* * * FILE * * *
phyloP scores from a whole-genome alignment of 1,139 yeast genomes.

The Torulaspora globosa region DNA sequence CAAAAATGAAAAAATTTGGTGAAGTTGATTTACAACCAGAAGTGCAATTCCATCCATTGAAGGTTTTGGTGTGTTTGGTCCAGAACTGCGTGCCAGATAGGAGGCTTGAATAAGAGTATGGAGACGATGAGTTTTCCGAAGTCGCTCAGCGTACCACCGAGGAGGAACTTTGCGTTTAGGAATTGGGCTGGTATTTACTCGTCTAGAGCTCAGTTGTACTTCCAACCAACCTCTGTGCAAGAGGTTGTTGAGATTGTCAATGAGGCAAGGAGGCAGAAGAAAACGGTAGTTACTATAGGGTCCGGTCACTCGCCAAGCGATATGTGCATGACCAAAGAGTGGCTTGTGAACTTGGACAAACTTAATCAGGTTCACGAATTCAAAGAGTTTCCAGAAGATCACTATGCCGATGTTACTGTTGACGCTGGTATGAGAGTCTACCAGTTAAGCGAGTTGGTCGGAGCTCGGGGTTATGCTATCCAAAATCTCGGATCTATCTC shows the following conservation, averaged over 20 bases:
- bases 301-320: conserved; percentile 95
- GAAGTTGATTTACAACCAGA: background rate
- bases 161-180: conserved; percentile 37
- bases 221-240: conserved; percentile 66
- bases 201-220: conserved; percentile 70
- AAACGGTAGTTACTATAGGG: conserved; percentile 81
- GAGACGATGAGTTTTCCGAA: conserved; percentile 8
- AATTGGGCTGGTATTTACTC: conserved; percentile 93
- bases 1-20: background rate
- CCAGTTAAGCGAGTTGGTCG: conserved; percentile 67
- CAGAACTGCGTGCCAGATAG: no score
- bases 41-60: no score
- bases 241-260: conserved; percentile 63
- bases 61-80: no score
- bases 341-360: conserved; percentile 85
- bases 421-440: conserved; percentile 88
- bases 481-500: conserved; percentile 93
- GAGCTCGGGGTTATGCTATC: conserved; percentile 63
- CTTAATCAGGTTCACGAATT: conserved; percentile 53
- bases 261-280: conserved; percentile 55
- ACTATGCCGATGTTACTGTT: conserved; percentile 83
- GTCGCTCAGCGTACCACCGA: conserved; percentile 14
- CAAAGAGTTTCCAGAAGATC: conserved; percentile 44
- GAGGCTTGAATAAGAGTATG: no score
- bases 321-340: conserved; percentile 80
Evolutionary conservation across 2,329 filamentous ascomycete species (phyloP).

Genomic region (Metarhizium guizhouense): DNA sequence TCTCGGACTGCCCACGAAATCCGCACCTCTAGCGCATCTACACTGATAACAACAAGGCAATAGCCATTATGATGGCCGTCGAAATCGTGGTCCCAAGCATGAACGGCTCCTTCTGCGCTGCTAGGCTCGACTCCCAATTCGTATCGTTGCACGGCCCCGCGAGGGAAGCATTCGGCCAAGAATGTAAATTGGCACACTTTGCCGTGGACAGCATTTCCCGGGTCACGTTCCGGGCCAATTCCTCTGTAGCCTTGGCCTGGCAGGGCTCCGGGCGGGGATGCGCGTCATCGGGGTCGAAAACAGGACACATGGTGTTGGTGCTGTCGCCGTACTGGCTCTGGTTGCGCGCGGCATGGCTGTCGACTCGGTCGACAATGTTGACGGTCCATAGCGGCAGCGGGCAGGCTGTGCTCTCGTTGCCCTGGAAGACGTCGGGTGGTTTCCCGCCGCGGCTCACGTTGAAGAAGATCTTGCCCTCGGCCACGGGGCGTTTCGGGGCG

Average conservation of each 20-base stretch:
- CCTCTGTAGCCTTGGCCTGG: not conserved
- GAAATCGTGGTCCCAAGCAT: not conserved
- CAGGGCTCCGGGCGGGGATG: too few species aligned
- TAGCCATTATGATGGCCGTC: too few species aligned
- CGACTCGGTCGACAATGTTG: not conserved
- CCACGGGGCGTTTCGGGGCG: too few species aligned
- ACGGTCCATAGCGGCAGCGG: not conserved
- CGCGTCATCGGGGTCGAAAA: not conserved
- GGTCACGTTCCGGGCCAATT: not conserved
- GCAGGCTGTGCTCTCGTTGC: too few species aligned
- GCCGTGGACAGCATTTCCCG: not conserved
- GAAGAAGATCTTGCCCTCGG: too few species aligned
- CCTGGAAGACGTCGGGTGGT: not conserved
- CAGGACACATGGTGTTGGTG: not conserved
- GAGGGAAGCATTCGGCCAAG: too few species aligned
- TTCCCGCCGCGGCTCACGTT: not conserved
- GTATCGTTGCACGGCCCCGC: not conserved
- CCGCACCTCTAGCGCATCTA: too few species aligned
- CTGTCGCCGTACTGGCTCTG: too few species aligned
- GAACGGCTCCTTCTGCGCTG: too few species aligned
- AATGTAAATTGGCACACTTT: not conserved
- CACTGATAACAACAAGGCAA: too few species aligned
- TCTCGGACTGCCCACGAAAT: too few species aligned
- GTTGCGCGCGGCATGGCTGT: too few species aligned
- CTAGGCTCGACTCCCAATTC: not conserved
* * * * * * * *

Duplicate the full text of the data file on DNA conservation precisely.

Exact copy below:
phyloP scores from a whole-genome alignment of 1,139 yeast genomes.

The Torulaspora globosa region DNA sequence CAAAAATGAAAAAATTTGGTGAAGTTGATTTACAACCAGAAGTGCAATTCCATCCATTGAAGGTTTTGGTGTGTTTGGTCCAGAACTGCGTGCCAGATAGGAGGCTTGAATAAGAGTATGGAGACGATGAGTTTTCCGAAGTCGCTCAGCGTACCACCGAGGAGGAACTTTGCGTTTAGGAATTGGGCTGGTATTTACTCGTCTAGAGCTCAGTTGTACTTCCAACCAACCTCTGTGCAAGAGGTTGTTGAGATTGTCAATGAGGCAAGGAGGCAGAAGAAAACGGTAGTTACTATAGGGTCCGGTCACTCGCCAAGCGATATGTGCATGACCAAAGAGTGGCTTGTGAACTTGGACAAACTTAATCAGGTTCACGAATTCAAAGAGTTTCCAGAAGATCACTATGCCGATGTTACTGTTGACGCTGGTATGAGAGTCTACCAGTTAAGCGAGTTGGTCGGAGCTCGGGGTTATGCTATCCAAAATCTCGGATCTATCTC shows the following conservation, averaged over 20 bases:
- bases 301-320: conserved; percentile 95
- GAAGTTGATTTACAACCAGA: background rate
- bases 161-180: conserved; percentile 37
- bases 221-240: conserved; percentile 66
- bases 201-220: conserved; percentile 70
- AAACGGTAGTTACTATAGGG: conserved; percentile 81
- GAGACGATGAGTTTTCCGAA: conserved; percentile 8
- AATTGGGCTGGTATTTACTC: conserved; percentile 93
- bases 1-20: background rate
- CCAGTTAAGCGAGTTGGTCG: conserved; percentile 67
- CAGAACTGCGTGCCAGATAG: no score
- bases 41-60: no score
- bases 241-260: conserved; percentile 63
- bases 61-80: no score
- bases 341-360: conserved; percentile 85
- bases 421-440: conserved; percentile 88
- bases 481-500: conserved; percentile 93
- GAGCTCGGGGTTATGCTATC: conserved; percentile 63
- CTTAATCAGGTTCACGAATT: conserved; percentile 53
- bases 261-280: conserved; percentile 55
- ACTATGCCGATGTTACTGTT: conserved; percentile 83
- GTCGCTCAGCGTACCACCGA: conserved; percentile 14
- CAAAGAGTTTCCAGAAGATC: conserved; percentile 44
- GAGGCTTGAATAAGAGTATG: no score
- bases 321-340: conserved; percentile 80
Evolutionary conservation across 2,329 filamentous ascomycete species (phyloP).

Genomic region (Metarhizium guizhouense): DNA sequence TCTCGGACTGCCCACGAAATCCGCACCTCTAGCGCATCTACACTGATAACAACAAGGCAATAGCCATTATGATGGCCGTCGAAATCGTGGTCCCAAGCATGAACGGCTCCTTCTGCGCTGCTAGGCTCGACTCCCAATTCGTATCGTTGCACGGCCCCGCGAGGGAAGCATTCGGCCAAGAATGTAAATTGGCACACTTTGCCGTGGACAGCATTTCCCGGGTCACGTTCCGGGCCAATTCCTCTGTAGCCTTGGCCTGGCAGGGCTCCGGGCGGGGATGCGCGTCATCGGGGTCGAAAACAGGACACATGGTGTTGGTGCTGTCGCCGTACTGGCTCTGGTTGCGCGCGGCATGGCTGTCGACTCGGTCGACAATGTTGACGGTCCATAGCGGCAGCGGGCAGGCTGTGCTCTCGTTGCCCTGGAAGACGTCGGGTGGTTTCCCGCCGCGGCTCACGTTGAAGAAGATCTTGCCCTCGGCCACGGGGCGTTTCGGGGCG

Average conservation of each 20-base stretch:
- CCTCTGTAGCCTTGGCCTGG: not conserved
- GAAATCGTGGTCCCAAGCAT: not conserved
- CAGGGCTCCGGGCGGGGATG: too few species aligned
- TAGCCATTATGATGGCCGTC: too few species aligned
- CGACTCGGTCGACAATGTTG: not conserved
- CCACGGGGCGTTTCGGGGCG: too few species aligned
- ACGGTCCATAGCGGCAGCGG: not conserved
- CGCGTCATCGGGGTCGAAAA: not conserved
- GGTCACGTTCCGGGCCAATT: not conserved
- GCAGGCTGTGCTCTCGTTGC: too few species aligned
- GCCGTGGACAGCATTTCCCG: not conserved
- GAAGAAGATCTTGCCCTCGG: too few species aligned
- CCTGGAAGACGTCGGGTGGT: not conserved
- CAGGACACATGGTGTTGGTG: not conserved
- GAGGGAAGCATTCGGCCAAG: too few species aligned
- TTCCCGCCGCGGCTCACGTT: not conserved
- GTATCGTTGCACGGCCCCGC: not conserved
- CCGCACCTCTAGCGCATCTA: too few species aligned
- CTGTCGCCGTACTGGCTCTG: too few species aligned
- GAACGGCTCCTTCTGCGCTG: too few species aligned
- AATGTAAATTGGCACACTTT: not conserved
- CACTGATAACAACAAGGCAA: too few species aligned
- TCTCGGACTGCCCACGAAAT: too few species aligned
- GTTGCGCGCGGCATGGCTGT: too few species aligned
- CTAGGCTCGACTCCCAATTC: not conserved